On the stereo:
Covers … Death in June - Down in June


  1. It's difficult getting round to soaking dried legumes, isn't it? We hardly ever do it.

    I couldn't agree more about the black lagoon look of this soup - as I looked at your picture I couldn't help thinking that it'd be a good recipe for Halloween. :-)

  2. Thanks Cindy - yes I am terrible at getting organised but have some black beans in the freezer after the big soak that I am looking forward to using. I also thought the soup would have been perfect halloween fare!

  3. I've been collecting black bean soup recipes too, so it's good to get a real thumbs up for one of them. I love the description as well - I hope that the 'monsters' tasted as good the lagoon! Good idea to freeze some extra beans too - I never remember to do that.

  4. I don't know why soaking beans seems hard and requiring great organization but it does. Then I feel so virtuous when I manage it and then so organized knowing I have some ready in the freezer.

    Love the avocado in this!

  5. I just love the addition of avocado there, and the molasses! I really can't wait to try this one. And the weather is perfect for a nice, hot soup these days. :)

  6. i love black bean soup. i also have only ever bothered making it once due to the soaking but i ate it the whole time i was in brazil and loved it

  7. It sounds gorgeous and looks lovely and rich! I haven't tried avocado in soup before, but I can see how it would work well. Thank you for the recipe :)

  8. Thanks Lysy - will look forward to seeing your take on black bean soup sometime (hopefully). I recklessly just soaked and simmered the whole packet of beans because it seemed easier than waiting months and months to do it again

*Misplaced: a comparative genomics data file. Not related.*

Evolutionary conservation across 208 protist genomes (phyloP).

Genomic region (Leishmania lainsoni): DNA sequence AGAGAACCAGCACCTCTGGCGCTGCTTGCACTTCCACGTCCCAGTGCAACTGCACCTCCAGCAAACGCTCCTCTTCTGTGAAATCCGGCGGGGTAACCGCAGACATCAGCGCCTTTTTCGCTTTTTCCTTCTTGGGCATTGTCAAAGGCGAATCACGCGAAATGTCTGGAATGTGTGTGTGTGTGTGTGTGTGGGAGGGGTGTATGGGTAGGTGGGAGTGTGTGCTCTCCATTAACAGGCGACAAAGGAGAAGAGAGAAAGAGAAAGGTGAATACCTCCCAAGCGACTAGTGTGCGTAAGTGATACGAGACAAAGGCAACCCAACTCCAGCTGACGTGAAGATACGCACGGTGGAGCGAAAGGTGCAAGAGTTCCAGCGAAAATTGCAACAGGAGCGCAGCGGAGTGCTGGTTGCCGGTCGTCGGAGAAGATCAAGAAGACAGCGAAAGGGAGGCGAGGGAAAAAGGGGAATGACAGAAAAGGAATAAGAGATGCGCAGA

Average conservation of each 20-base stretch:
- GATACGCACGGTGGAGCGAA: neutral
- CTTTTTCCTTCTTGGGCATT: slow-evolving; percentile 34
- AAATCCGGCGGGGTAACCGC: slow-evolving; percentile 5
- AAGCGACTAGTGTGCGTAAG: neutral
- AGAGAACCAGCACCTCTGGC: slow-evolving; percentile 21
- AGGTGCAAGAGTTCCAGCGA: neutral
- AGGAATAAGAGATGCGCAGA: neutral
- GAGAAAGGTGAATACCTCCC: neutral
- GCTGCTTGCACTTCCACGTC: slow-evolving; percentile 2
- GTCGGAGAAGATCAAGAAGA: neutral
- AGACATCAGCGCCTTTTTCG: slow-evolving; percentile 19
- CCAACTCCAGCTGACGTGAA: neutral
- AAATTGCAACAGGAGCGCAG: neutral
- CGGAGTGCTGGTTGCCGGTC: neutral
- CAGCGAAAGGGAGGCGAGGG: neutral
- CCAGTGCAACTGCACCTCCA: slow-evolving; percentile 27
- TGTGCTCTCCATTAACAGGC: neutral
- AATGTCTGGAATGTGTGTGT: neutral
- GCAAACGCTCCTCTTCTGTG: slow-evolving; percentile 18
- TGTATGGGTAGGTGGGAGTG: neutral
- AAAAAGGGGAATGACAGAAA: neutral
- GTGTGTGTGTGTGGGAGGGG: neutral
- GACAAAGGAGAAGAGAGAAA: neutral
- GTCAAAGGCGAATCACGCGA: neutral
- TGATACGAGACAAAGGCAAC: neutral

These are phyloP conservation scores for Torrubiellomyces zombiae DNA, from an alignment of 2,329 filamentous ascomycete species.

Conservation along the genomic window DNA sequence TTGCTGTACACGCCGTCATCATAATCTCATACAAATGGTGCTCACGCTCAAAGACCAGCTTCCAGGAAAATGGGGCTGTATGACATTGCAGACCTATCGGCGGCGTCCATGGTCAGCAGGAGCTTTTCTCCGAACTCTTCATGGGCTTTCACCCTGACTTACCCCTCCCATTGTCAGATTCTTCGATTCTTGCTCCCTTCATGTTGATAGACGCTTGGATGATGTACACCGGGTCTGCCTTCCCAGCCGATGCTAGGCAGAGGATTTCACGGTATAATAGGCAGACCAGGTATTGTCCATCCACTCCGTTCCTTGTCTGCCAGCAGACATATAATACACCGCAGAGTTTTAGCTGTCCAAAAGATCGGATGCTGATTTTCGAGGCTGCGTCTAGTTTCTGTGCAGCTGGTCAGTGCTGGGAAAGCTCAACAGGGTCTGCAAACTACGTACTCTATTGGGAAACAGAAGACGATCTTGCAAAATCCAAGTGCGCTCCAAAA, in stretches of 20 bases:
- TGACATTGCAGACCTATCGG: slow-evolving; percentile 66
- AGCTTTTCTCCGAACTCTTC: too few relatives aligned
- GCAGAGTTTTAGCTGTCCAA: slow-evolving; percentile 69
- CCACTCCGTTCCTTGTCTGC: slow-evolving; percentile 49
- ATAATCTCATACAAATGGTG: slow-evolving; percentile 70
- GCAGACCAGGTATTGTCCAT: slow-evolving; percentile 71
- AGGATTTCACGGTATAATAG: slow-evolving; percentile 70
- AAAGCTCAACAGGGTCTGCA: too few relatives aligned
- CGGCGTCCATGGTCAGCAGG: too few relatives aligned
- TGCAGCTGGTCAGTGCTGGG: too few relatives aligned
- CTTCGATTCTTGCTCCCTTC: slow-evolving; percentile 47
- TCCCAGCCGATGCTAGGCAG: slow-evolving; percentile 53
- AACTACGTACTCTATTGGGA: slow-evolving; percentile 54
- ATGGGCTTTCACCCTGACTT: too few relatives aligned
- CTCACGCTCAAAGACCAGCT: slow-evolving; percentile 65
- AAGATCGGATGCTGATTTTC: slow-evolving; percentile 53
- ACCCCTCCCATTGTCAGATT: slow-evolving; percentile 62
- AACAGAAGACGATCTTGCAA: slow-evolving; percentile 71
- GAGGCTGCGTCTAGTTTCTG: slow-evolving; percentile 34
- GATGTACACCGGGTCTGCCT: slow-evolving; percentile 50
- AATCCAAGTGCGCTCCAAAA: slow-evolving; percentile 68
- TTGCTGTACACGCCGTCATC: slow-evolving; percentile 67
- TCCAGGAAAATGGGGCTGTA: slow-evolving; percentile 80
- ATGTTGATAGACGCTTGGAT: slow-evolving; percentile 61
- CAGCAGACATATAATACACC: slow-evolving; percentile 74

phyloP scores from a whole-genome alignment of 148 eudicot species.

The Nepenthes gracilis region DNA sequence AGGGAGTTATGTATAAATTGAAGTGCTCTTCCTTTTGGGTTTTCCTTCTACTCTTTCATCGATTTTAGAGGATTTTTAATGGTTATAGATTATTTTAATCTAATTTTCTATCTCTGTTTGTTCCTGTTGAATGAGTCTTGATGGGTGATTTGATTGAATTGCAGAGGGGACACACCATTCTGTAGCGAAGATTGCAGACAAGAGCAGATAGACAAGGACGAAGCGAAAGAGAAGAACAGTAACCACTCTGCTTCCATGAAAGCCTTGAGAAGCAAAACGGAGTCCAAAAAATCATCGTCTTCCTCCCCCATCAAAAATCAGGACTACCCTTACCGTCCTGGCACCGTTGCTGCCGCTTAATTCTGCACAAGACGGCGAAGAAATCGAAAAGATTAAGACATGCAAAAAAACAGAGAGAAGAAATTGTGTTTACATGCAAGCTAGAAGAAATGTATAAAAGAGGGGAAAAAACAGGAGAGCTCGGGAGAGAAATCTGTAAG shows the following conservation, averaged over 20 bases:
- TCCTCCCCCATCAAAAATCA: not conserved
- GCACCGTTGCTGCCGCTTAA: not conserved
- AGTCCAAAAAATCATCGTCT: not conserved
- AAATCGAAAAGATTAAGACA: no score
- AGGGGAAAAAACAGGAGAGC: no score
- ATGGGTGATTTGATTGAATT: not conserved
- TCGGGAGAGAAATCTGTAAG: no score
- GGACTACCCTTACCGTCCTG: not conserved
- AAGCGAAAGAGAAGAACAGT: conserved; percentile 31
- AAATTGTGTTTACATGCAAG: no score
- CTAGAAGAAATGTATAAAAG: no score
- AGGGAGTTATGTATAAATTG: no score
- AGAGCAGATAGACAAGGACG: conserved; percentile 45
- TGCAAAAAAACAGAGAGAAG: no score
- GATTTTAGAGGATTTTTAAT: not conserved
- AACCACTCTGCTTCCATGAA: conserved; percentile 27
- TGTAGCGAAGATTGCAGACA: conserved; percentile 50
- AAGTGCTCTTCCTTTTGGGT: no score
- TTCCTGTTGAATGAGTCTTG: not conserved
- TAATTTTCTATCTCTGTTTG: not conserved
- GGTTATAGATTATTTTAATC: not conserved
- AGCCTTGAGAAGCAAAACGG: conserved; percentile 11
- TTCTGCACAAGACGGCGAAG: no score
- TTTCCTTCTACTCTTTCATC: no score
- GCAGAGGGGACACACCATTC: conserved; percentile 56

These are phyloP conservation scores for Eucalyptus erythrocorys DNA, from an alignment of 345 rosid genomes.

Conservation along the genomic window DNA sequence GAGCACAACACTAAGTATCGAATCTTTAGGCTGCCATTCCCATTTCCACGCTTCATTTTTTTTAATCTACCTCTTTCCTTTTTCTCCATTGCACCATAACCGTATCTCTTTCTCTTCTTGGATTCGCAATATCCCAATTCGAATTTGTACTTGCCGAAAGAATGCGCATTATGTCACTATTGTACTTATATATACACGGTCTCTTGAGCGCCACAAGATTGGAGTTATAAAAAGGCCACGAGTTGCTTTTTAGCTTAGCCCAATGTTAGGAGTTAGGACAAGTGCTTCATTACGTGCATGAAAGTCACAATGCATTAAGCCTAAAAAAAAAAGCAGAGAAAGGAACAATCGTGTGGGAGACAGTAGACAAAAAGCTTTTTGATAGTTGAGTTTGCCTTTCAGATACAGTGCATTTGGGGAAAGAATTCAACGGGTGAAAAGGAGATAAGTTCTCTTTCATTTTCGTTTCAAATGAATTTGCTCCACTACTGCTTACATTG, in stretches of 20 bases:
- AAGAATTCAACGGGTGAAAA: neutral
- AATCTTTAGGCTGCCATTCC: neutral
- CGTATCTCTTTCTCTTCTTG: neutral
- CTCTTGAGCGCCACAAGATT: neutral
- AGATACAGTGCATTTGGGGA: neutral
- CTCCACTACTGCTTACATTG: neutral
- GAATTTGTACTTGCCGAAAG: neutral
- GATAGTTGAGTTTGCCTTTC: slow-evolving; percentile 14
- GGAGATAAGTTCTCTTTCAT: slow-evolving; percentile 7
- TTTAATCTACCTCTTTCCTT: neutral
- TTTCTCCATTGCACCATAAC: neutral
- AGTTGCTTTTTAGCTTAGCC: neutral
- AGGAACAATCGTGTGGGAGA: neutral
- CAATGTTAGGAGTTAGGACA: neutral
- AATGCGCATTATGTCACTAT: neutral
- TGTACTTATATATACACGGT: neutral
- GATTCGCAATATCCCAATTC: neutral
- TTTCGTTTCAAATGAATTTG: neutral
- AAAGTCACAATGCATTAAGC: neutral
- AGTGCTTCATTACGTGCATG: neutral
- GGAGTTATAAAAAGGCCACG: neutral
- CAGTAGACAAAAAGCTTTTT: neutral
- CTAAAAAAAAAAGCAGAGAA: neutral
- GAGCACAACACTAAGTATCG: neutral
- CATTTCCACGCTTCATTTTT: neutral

thanks tanna - soaking beans makes me feel v virtuous too - but shame it happens so infrequently

    thanks Ricki - definitely a good one for wintery evenings with a little colour and light from the avocado to cheer you up!

    Thanks Ran - v interesting that black bean soup is popular in brazil - I associate it with the South of USA

    Thanks Holler - yes rich in a v pleasing way - I would be interested in trying avocado in other soups after this!

  9. Great combination of flavours here. This post reminds me that I haven't eaten black beans for a while. I must try this. Just perfect for cold Canadian temperatures.

  10. mmmh! that sounds delicious! i love black beans... the problem i have is that the ones they sell around here are always way too old and therefore need lots of soaking and cooking! unfortunately, they're not required to put a harvest date on the labe, which would indicate how easily they will soften.
    but i guess if they started writing everything on the label, every food item would come with an added A4 sheet with descriptions ;-)

  11. Black Bean Soup is one of those meals that has a high taste-to-attractiveness ratio. How something that looks so...icky, I suppose...can taste so good, I will never know. And yet, it does!

  12. I love your description of the soup and youve been tagged

  13. thanks Lisa - I am sure this will go down well in a canadian winter

    thanks Johanna - I feel the same way about trying to find beans to soak - I have found some really tough ones in packages in the supermarket and now stick to whole foods stores and markets for soaking beans!

    thanks Erik - it does seem weird that what looks like a bowl of mud can taste so good - the mysteries of cooking!

    Thanks Flower - will check out your tag